Even though leadership is a trait that can be developed irrespective of the type of the education that a person has, some professions have a greater potential as a leader of the organization. MBAs are one, while Engineers are the other.  This post particularly focuses on engineers, and their capabilities, as a CEO or leader of a business. Read on to find out the truth.

It was back in 2014, that a survey published by Milwaukee Journal Sentinel questioned the ability of an engineering degree to prepare one for succeeding at the top levels of management. American Society of Quality, a reputed organization that administers the prestigious Malcolm Bridge National Quality Award, conducted this survey with surprising results. According to ASQ, only 9 percent of the respondents thought engineers would make good CEOs.

Engineers leadership

Candidates having higher education marketing, finance and sales were considered more suitable and capable of leading the business, as per the survey findings. The results are pretty dismal from an engineer’s point of view, and unprecedented too considering that some of the greatest business leaders in history, right from Google’s Larry page & Sergey Brin to Ford’s Henry Ford have been engineers.  However, this survey is surely not the final authority on the leadership ability of engineers. After all, 33% of Standard & Poor’s 500 CEOs in 2014 had their undergraduate degree in engineering. Therefore, it would be utterly erroneous to ignore engineers for leadership roles.

In fact, a closer look would reveal that there is a lot common in engineers and business leaders. Both strive for innovation, efficiency and creativity in finding solutions to consumer problems. Although their day to day working schedule might be different, even the style might not match a lot, but the knowledge, skills and aptitude that comes after studying engineering has a lot of application in the boardroom.  Another survey conducted by ASQ, specifically for engineers, shows that 69 percent of engineers feel they have the necessary skills required to lead a company. Career in Engineering is all about analytical thinking and problem solving, and that is the basis of what a CEO does. The logical thinking and organization skills that are taught to engineers while studying all come to help while taking critical decisions for the business. Here are some more reasons why engineers make fantastic business leaders:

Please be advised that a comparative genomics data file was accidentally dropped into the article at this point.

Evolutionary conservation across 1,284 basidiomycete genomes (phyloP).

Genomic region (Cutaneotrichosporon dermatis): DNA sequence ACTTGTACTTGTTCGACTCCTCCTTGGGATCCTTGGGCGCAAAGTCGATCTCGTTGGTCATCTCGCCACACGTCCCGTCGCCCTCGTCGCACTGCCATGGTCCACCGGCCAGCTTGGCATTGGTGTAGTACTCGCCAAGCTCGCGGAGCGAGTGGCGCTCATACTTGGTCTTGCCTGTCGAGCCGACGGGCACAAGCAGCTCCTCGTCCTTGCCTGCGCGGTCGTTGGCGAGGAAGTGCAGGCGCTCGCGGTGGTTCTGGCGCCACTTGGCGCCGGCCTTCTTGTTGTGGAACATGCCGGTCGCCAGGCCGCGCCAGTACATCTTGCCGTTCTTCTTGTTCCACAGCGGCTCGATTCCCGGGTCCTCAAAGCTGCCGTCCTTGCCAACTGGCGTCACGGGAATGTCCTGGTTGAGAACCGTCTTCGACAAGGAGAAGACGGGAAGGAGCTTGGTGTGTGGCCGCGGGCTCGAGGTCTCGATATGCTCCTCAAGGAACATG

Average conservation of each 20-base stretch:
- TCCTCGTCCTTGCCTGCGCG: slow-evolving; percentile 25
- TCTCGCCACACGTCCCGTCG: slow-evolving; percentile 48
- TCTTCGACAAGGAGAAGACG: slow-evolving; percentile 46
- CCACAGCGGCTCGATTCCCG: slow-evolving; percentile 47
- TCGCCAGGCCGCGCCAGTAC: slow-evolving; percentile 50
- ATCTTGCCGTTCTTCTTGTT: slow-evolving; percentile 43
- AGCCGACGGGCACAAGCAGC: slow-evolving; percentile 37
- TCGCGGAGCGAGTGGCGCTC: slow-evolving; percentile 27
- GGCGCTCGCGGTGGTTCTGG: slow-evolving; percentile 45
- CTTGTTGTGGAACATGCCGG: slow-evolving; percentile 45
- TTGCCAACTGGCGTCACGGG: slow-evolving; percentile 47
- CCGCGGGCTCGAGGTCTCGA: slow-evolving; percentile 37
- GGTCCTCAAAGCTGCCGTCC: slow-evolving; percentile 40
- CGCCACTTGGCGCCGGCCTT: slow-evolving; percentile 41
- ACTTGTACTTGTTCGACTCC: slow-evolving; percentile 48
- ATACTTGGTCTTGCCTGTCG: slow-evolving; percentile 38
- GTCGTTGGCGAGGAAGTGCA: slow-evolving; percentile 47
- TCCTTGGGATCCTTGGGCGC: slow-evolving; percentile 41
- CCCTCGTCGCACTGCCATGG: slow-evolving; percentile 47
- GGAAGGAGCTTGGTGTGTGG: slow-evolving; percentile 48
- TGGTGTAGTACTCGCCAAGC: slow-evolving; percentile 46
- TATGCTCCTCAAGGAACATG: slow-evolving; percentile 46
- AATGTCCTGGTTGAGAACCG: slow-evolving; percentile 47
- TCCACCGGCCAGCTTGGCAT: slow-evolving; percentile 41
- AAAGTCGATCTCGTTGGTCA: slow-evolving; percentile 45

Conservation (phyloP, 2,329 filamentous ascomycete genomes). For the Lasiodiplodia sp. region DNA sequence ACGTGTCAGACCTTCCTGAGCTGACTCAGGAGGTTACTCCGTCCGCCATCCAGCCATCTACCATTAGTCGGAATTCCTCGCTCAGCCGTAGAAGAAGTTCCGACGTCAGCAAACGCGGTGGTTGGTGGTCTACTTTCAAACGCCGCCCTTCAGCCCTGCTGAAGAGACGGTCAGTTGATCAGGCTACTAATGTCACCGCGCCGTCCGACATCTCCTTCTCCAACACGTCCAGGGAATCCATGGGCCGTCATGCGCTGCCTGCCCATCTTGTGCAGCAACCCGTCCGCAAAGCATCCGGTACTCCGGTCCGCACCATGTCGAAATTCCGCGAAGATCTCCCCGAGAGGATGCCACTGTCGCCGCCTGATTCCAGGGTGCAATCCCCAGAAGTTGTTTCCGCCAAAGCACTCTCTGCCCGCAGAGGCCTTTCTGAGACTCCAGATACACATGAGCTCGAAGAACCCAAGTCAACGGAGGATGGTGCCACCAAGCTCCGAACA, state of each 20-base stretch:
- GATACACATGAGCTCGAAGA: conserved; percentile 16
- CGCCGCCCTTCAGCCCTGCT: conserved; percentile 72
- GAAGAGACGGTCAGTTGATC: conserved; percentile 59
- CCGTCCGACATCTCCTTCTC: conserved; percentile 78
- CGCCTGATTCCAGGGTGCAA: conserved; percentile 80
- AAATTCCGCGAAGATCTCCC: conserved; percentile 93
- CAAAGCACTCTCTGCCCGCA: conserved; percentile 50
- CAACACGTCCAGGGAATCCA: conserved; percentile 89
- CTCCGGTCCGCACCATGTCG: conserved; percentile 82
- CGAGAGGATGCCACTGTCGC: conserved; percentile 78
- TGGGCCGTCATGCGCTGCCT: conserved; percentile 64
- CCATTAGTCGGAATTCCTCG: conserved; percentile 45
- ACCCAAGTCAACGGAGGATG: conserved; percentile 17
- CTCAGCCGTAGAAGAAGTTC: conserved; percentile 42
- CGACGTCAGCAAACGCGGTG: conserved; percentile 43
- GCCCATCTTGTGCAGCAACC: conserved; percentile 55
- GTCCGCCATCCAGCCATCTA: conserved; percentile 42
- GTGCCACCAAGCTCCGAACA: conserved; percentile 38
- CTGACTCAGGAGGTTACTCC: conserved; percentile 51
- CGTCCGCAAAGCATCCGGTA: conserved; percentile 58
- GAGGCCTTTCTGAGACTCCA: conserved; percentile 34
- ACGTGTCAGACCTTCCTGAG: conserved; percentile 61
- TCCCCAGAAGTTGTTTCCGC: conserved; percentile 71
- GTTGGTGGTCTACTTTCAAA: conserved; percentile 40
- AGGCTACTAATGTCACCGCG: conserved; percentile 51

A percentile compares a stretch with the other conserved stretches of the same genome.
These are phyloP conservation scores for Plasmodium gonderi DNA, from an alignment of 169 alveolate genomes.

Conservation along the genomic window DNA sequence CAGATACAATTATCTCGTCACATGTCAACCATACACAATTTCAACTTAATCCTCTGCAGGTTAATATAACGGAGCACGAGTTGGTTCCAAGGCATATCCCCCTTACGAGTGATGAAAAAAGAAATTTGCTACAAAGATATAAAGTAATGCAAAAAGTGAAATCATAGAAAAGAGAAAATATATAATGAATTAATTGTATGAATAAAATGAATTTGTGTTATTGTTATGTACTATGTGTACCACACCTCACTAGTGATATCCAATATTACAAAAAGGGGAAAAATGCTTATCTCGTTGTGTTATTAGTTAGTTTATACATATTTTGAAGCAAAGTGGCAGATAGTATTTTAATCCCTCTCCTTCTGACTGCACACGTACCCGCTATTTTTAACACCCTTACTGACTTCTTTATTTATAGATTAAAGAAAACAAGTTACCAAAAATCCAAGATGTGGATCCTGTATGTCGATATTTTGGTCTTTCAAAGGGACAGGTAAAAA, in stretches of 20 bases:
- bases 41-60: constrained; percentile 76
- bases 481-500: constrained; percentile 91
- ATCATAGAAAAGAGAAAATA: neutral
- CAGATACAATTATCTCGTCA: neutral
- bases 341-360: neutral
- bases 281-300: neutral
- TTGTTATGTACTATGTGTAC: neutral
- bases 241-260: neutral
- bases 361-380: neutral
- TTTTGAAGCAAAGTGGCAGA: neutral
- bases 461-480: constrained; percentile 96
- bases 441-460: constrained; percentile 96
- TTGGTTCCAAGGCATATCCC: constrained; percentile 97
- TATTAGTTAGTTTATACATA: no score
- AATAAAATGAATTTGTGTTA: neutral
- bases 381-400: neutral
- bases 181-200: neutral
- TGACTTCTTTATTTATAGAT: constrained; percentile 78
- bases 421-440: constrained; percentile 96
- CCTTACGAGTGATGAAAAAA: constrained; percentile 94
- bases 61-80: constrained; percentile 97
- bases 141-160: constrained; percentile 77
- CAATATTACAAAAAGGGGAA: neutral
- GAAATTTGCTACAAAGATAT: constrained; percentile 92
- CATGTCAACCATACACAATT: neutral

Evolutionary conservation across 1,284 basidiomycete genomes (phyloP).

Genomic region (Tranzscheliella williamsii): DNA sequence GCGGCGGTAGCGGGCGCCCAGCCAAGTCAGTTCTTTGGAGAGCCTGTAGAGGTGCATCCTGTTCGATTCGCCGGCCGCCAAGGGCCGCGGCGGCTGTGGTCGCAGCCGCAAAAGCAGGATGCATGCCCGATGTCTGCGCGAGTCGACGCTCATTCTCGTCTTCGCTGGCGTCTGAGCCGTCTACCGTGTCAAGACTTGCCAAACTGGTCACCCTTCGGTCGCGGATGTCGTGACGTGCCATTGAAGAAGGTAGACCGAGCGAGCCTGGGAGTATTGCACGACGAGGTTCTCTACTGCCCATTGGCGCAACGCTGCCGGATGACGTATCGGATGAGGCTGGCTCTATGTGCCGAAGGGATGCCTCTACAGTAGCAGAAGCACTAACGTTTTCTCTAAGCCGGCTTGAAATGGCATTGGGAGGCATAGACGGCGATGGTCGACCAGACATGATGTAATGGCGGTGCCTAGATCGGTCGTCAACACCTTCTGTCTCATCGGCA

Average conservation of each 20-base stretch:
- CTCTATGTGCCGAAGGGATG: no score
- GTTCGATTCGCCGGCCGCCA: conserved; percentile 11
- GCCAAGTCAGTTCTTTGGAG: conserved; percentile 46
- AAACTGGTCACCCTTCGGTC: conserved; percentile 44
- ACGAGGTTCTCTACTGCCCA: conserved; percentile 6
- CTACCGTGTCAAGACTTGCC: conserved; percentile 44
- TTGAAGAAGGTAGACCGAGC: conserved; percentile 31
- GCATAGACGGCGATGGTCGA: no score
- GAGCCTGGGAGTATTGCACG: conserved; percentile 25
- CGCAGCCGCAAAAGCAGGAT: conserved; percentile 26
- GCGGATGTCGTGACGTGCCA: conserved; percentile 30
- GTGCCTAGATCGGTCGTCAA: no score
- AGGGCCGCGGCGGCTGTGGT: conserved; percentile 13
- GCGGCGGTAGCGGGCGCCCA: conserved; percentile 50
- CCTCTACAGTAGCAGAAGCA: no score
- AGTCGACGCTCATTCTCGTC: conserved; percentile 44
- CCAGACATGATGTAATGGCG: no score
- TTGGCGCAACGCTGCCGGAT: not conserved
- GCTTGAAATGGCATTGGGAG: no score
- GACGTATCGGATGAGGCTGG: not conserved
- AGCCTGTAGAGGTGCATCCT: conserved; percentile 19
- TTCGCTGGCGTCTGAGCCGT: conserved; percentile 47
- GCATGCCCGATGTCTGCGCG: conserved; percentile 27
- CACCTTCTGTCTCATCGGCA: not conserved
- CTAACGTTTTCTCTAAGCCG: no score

Engineers are practical

Engineering teaches us to be pragmatic and practical. You have to constantly think about the real world application of the various theories you learn and this inculcates a pragmatic outlook in the person, which comes to help in various situations as a business leader, whether it is the cost versus performance analysis or the risk associated with the product.

Strong mathematical aptitude

In today’s data driven world, having a strong numerical aptitude is of prime importance. Businesses have at their disposal huge chunks of data, a rich source of various consumer behaviors and other useful information. Engineers do well in business because they learn to process data well. It is not truly necessary to be a mathematics wizard to succeed in business, but it helps quite a lot. Whether you are visualizing the data, making mathematical models or writing a business plan, having a grip at numbers is a great asset.

Strong computer skills

Being tech savvy is a huge help for the current age CEO. Changing times have made it almost compulsory to be aware of the various technological aspects of doing business. Whether it is mobile computing, cloud computing, big data, CRM, CMS, or simply web, engineers more often than not are more aware of the latest tech trends. With their fingers on the tech pulse, many even having working knowledge of programming, engineers will always have an upper hand when it comes to the tech part of the business.

With the benefit of these transferrable skills, there is little doubt over the excellent potential that engineers have for a role in management, or their capability to lead a business.